I submitted the following letter to the Wall Street Journal in response to Jeb Bush's opinion piece. I don't know whether they will print it, but I wanted to share this viewpoint with you.
Jeb Bush's "How I'll Slash the Regulation Tax" does a good job of outlining the damage over-regulation does in our economy. While I applaud his proposal to repeal many of these rules, it does not address the fundamental problem. Rather than doing a better job regulating the regulators, perhaps their legislative authority should be repealed. Let's face it, these "rules" are laws. While Mr. Bush focuses on regulations originating in the Obama administration, it didn't start with him and won't end when he is gone unless legislative authority is shifted back to where it belongs: Congress.
Creating and funding the multitude of alphabet agencies in Washington, D.C., has birthed a shadow government not accountable to the people. I am not a constitutional scholar, but the way I understand the intent of the three branches of government is that Congress is the legislative body. Not the Executive. Not the Judiciary. And certainly not an army of unelected bureaucrats and regulators.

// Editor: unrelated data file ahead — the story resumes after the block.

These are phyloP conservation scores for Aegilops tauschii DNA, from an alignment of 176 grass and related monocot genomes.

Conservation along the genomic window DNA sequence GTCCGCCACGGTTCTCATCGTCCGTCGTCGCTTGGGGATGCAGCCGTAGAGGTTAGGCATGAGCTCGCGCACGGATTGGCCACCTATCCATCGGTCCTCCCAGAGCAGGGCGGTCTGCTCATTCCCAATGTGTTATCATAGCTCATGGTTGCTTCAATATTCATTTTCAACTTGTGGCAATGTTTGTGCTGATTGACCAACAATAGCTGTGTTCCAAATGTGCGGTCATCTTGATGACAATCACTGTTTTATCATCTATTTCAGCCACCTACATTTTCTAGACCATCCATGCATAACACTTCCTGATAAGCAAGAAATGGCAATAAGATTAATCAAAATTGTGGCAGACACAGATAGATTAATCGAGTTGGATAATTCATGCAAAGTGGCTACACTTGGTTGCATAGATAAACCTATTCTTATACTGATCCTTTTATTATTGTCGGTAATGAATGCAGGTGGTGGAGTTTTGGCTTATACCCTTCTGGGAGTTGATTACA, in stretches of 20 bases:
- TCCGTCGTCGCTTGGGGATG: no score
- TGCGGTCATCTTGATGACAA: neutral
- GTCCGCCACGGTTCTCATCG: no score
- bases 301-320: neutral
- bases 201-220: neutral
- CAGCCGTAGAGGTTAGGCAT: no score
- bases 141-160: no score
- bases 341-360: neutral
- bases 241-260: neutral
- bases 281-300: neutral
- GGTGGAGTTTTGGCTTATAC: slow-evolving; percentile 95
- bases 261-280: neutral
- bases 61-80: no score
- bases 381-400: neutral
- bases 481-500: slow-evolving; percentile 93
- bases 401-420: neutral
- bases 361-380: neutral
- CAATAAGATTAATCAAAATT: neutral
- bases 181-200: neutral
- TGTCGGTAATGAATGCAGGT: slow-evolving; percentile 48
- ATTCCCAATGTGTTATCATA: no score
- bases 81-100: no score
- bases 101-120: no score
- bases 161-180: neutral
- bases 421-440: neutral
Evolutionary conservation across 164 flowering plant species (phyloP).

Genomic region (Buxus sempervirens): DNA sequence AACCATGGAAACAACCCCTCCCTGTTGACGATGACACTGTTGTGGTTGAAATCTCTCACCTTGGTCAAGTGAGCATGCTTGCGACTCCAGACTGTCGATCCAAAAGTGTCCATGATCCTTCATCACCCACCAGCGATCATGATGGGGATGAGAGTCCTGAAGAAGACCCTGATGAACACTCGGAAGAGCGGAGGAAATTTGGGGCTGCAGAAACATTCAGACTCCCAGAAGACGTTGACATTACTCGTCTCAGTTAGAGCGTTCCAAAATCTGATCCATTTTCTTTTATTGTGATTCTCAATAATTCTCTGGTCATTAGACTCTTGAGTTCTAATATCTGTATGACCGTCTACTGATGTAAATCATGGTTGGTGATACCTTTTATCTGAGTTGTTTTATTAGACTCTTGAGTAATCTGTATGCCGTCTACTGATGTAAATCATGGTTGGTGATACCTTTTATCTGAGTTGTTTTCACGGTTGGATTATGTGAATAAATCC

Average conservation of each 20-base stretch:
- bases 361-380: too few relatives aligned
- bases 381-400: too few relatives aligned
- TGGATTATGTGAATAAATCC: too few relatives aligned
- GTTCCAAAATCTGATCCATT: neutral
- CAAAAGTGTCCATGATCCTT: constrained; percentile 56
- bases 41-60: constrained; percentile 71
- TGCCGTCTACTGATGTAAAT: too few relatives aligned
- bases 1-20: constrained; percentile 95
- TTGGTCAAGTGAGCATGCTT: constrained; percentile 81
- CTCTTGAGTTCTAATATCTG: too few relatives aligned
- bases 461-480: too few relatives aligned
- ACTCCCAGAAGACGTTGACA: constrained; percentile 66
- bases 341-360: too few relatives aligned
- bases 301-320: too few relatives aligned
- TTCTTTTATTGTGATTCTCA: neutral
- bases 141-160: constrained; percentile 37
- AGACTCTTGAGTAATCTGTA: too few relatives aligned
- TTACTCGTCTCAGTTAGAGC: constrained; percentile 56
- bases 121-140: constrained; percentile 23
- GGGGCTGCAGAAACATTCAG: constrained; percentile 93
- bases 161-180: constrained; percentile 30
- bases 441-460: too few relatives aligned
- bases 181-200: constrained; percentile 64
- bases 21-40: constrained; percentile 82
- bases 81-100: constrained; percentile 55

Advertisement - story continues below
Executive authority has its place; however, it appears to me that the creation of all of these agencies has destroyed the original intent of the function of the three branches and usurped the power of the people. Abdicating power to the Executive and these agencies seems to suit Congress just fine. They conveniently can and do place the blame elsewhere. Never having to debate or vote on the "rules" (laws) made by these agencies protects their re-electability. If an unpopular rule (law) is set forth, they take political cover and claim they can't do anything about it. Operating in this manner completely undermines the entire basis of our form of government.
Our world has certainly become much more complicated since the implementation of our Constitution, and in-depth examination of the consequences of our actions (i.e. pollution) is important. The need for some of these agencies to fulfill that role may be justified. But I suggest their authority be limited to researching and advising, not legislating. Congress reclaiming and executing their duties returns power to the people and holds our elected officials accountable. As it is now, they may as well go home.